Last week a hibernating hedgehog was found in the village  amongst the roots of a magnolia tree.  This news set me off on a research trail about these  Mrs Tiggy-Winkle critturs that we all seem to find so endearing although we know they are jumping with fleas. Towards the end of autumn, hedgehogs consider the best places to build nests (called hibernacula).  Their  favourite sites are under hedges and roots of trees, in piles of brushwood, inside compost heaps or in old rabbit burrows and underneath timber buildings and sheds. The nest itself is ramshackle in appearance but well constructed from old dry leaves, grass and other vegetation and can be up to 50 centimetres (20 inches) thick.  So we should be very careful when gardening or clearing out in these sort of places.  It is said that hedgehogs  may be extinct by 2020.  They have historically lived alongside badgers but  periodically fall victim the badgers’ voracious appetite.  A decrease in the available habitat has seen an increase in competition for resources and increased predation of badgers on hedgehogs.  As a result, hedgehogs have sought refuge in residential gardens but the surge in garden makeovers and an increase in paving and decking have made it very difficult for hedgehogs to find enough to eat.  Also, rising temperatures are waking up our little friends too early from their winter nap but the food sources are not waking up sooner  so there is nothing to eat for these precious things.  I am glad to say that our Mrs Tiggy-Winkle partook of some dried cat food which was left by her disturbed nest and then she left hopefully to make another den and go back to uninterrupted slumber.  The Christmas Market held in the Village Hall on Saturday November 26th was a resounding success and £1400 was raised for St George’s Church.  £200 of this amount was raised through the sale of  a fine reproduction of the village viewed from the water  painted by a local artist Gillie James.  If you would like to buy some they are available from Pam Bennett on 722 307. The refurbishing of the church vestry is going well. The next step is the floor.   Many thanks go to Gil and Carolyn Hayward and their team for organising this fine affair.  There is just time to visit the exhibition at Coombe Farm Studios which runs until Sunday,  December 4th and is open from 10.00 to 5.00pm.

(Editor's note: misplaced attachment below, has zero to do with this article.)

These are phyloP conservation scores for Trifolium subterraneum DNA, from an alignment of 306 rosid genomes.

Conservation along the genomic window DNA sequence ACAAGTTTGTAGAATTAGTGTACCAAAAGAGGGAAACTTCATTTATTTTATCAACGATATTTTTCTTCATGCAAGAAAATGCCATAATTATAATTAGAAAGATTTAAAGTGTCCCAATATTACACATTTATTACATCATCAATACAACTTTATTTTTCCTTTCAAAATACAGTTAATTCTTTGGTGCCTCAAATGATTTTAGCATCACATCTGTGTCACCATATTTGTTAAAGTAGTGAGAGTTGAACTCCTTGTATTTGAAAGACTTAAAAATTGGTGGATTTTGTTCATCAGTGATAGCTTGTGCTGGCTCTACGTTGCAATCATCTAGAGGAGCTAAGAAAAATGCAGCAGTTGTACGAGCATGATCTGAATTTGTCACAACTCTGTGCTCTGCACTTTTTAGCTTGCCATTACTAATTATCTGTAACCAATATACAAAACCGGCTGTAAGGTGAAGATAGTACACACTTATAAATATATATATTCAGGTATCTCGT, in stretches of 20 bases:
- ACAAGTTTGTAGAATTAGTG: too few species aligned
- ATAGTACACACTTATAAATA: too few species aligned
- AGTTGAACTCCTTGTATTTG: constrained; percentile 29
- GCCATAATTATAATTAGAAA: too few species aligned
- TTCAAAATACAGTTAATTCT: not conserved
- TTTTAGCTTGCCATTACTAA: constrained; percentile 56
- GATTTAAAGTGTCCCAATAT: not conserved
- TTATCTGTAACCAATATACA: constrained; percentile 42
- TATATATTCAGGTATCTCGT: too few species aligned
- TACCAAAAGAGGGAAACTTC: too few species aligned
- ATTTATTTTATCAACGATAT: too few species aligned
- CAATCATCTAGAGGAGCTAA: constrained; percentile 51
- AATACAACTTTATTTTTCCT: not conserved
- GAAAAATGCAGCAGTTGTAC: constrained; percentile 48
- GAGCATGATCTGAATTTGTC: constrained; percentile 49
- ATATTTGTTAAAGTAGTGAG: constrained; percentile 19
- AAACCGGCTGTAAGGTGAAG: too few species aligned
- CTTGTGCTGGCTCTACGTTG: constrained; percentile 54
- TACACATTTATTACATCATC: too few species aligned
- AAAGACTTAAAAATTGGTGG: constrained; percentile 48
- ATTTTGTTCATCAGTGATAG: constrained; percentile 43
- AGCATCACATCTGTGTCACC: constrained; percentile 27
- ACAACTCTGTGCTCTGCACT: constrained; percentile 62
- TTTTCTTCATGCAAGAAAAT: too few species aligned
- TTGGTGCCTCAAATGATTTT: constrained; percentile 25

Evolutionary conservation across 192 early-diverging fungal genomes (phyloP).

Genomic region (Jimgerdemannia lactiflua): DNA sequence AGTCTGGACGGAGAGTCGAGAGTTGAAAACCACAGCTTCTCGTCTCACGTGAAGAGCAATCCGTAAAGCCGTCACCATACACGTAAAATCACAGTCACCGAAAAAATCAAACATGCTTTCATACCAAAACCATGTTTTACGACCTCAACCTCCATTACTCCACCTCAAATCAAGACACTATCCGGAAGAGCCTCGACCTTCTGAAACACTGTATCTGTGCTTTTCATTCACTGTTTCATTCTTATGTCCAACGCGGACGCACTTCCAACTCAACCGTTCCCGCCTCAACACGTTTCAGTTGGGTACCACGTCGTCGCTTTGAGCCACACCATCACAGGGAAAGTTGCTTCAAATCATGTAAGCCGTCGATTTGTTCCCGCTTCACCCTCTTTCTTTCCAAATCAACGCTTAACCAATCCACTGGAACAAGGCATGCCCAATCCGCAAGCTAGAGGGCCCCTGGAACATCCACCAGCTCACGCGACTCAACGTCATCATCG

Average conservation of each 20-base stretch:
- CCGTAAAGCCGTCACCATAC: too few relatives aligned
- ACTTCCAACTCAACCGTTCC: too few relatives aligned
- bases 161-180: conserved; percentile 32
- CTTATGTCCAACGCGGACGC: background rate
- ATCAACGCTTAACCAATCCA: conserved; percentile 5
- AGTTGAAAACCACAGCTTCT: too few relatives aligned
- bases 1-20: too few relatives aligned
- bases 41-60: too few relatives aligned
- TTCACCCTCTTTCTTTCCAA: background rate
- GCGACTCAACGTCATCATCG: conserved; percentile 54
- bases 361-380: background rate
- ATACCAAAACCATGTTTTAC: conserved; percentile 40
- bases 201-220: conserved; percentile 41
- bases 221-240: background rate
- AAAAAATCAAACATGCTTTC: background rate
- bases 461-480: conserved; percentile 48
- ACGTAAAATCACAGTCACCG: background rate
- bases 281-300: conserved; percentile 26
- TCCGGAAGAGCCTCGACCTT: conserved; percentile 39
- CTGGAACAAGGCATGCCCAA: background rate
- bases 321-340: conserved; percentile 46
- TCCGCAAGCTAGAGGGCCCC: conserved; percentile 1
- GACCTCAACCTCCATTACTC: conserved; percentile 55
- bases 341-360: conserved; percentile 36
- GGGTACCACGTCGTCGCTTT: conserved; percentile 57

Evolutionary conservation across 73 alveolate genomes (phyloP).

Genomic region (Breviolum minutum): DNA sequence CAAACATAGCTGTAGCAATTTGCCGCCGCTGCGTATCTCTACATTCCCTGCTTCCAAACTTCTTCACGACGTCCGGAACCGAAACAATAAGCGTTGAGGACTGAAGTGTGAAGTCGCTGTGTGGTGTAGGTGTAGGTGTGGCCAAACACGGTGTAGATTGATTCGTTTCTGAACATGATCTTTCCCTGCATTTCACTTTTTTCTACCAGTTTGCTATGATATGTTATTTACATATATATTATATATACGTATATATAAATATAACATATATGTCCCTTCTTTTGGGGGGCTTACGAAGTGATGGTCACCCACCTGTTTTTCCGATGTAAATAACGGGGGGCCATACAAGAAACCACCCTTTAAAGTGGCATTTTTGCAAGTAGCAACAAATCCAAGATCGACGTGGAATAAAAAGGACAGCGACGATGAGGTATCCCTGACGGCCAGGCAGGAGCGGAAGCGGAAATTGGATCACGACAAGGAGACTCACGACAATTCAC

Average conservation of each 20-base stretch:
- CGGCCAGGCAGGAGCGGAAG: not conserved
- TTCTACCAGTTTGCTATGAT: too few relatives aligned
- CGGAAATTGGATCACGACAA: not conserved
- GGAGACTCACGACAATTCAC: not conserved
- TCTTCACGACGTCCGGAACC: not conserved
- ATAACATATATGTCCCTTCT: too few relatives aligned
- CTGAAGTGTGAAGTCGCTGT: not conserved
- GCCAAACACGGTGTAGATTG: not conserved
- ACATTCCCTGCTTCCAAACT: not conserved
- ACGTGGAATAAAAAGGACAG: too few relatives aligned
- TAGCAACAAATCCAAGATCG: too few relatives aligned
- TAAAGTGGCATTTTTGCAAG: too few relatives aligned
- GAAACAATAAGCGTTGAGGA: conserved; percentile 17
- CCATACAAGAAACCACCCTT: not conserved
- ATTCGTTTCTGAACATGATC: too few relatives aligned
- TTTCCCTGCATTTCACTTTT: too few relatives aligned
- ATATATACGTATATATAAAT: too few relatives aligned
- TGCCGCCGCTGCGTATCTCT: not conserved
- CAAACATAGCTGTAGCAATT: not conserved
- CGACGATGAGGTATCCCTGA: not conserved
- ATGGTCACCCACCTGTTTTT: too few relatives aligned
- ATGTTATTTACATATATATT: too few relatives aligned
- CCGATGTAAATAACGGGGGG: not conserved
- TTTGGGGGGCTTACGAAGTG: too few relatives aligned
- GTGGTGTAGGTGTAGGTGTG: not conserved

Two exciting exhibitions side by side the Nomad’s Tent return with their bi-annual Roadshow with brilliant and unusual presents, perfect for Christmas shopping including pottery from isfahan and jaipur, a stunning new collection of kilims from India, hand painted tins, decorated boxes, rugs, furniture, artefacts and jewellery.

The Artist is the Teacher showcases original work from artists who teach at Coombe Farm Studios including ceramicists Laurel Keeley and Jill Fanshawe Kato, paintings by Gerry Dudgeon, James Stewart, Mic Chambers, Paul Riley and Bettina Schroeder and printworks by Kate Marshall and Paul Riley.

The exhibitions run from 25th November through to 4th December DAILY 10am-5pm so if you can’t make the private view next week do visit during the exhibition.